OPDC discusses plans for new Oakland hospital facility, apartment complex


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The Oakland Planning and Development Corp. held a meeting Tuesday evening to discuss plans for the new UPMC Presbyterian building and a 20-unit apartment complex.

By Donata Massimiani, Staff Writer

Besides several plans by local developers to reshape Oakland, the neighborhood is also facing two other new major construction projects in the new year — a new UPMC hospital facility and a South Oakland apartment complex.

The Oakland Planning and Development Corp. held its monthly Oakland-wide community meeting Tuesday evening to discuss updated plans for the new UPMC Presbyterian building and a Paramount Construction Services plan to turn an office building on Ward Street into a 20-unit apartment complex. The meeting also served as the official design activities meeting for the UPMC project.

UPMC plans to construct a new building at the former UPMC Children’s Hospital site on Fifth Avenue and De Soto Street. It announced in May that construction will likely begin in summer 2022, and the building will open in summer 2026. The project team is made up of members from various engineering and design companies including HGA architects and engineers, IKM Inc. and Trans Associates.

The new Presbyterian Bed Tower will occupy around 900,000 square feet above Fifth Avenue  and will be 288 feet tall and no more than 17 stories. The building will include 636 beds for patients in the Intensive Care Unit, stepdown and discharge patients as well as a parking garage for 450 cars.

Representatives from the UPMC project team focused their presentation on eight different areas — project location and site context, exterior design and materials, public amenities, landscape design and site accessibility, construction management, sustainability and stormwater management, transportation and parking and community engagement.

Bryan Cannon, design principal at HGA, said the building will include a “lifestyle village” — a large feature with three floors of accessible programming at the base of the building.

“You can come in and enjoy coffee at Starbucks or public education programs,” Cannon said. “The idea is that the hospital will not be read or experienced as a separate place, but as a building that is strongly connected and accessible to the community.”

The lifestyle village will provide the community with new resources and assets and is “the form of a handshake” between the hospital itself and the community, according to Kurt Spiering, vice president of HGA. Spiering said the village will also provide the patients and staff a separate, low-stress environment where they can find a sense of normalcy.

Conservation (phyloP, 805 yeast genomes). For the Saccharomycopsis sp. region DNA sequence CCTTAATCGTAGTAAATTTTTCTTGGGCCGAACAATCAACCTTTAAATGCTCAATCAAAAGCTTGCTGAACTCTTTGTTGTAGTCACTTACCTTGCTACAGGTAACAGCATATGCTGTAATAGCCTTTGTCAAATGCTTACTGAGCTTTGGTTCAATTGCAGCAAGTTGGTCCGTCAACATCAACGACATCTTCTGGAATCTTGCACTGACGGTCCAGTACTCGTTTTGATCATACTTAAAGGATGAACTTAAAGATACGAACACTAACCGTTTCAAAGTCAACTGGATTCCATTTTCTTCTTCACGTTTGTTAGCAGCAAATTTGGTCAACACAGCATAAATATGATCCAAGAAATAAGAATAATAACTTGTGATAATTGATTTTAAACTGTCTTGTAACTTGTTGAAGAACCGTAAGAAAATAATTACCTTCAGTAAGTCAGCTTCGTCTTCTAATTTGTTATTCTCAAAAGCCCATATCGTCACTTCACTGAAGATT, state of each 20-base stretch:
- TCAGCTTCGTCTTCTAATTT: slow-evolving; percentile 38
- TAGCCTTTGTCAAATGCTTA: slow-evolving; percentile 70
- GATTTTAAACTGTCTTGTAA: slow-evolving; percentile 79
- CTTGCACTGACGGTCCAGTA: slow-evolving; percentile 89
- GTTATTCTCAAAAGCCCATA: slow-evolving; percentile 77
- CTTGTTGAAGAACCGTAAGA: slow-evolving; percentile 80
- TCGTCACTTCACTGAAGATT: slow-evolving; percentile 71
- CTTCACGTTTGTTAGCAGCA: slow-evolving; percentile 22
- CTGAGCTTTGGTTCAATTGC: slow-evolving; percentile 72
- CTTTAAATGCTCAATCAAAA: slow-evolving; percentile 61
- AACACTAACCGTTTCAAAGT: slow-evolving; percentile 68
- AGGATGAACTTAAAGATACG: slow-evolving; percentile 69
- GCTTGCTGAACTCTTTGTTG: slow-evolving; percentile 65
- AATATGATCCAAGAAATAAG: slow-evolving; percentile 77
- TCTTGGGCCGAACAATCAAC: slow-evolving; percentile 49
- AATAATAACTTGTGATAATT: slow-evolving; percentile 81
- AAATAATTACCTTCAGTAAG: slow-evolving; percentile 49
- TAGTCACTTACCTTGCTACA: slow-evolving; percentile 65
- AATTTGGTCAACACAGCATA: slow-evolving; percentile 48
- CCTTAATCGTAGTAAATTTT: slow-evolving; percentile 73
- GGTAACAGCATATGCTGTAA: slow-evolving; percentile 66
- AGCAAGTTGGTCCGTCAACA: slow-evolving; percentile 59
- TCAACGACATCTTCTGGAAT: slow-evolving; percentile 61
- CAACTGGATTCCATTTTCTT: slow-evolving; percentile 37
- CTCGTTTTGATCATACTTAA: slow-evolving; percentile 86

“We want to make sure patients, families and even staff who are working in this building for long hours and tending to patient needs have the abilities to just normalize for a brief moment and come to an area that has retail aspect or some sort of ability to get away from the stress that they are going through as a part of their patient care,” Spiering said.

Kyle Weisman, project manager at HGA, discussed the different sustainability, storm water management and environmental elements the project team focused on throughout the design process. He said the site will have about 20,000 cubic feet of storm water retention.

“Even though there’s a good amount of paving, there’s a lot of porous paving and pavers that allow for greater retention of water below some of the hardscape elements,” Weisman said. 

Besides UPMC’s presentation, Tom Chunchick, the chief operating officer at Paramount Construction Services, presented Paramount’s plan to purchase a building at 3339 Ward St. in South Oakland and turn it into an apartment complex. Chunchick said while the plan is in the “preliminary” stage, the purchase is currently under agreement and, if all goes as planned, Paramount will close on the property in February 2022.

Chunchick said changes to the existing building include filling the attic space, adding in another floor and making the exterior more appealing.

“We will be adding some trees there and landscaping as much as we can,” Chunchick said. “We will be adding some lighting on the building to make it stand out and be a real asset for a view off Boulevard of the Allies.”

The apartment complex will have two locations for parking — one location in the basement level of the building and a parking lot on Juliet Street, according to Chunchick. He said the basement-level parking will most likely be used for handicapped spots and drop-off, and the Juliet Street lot will provide about 40 parking spaces for tenant use.

Wanda Wilson — the executive director of OPDC, who moderated the discussion — presented a question from an audience member which asked how tenants will be charged for parking at the lot. The attendee also asked if tenants would be able to purchase a street parking permit from the City, since that would add cars to an already “over-subscribed” street parking system.

Chunchick said navigating parking is a challenge, but his team has not yet discussed the issue in full. He said he assumes Paramount will charge for parking through rent, not as a separate fee.

“On all of our existing properties, we do not charge for parking,” Chunchick said. “We do encourage people to use the parking lots and not utilize the streets for parking.”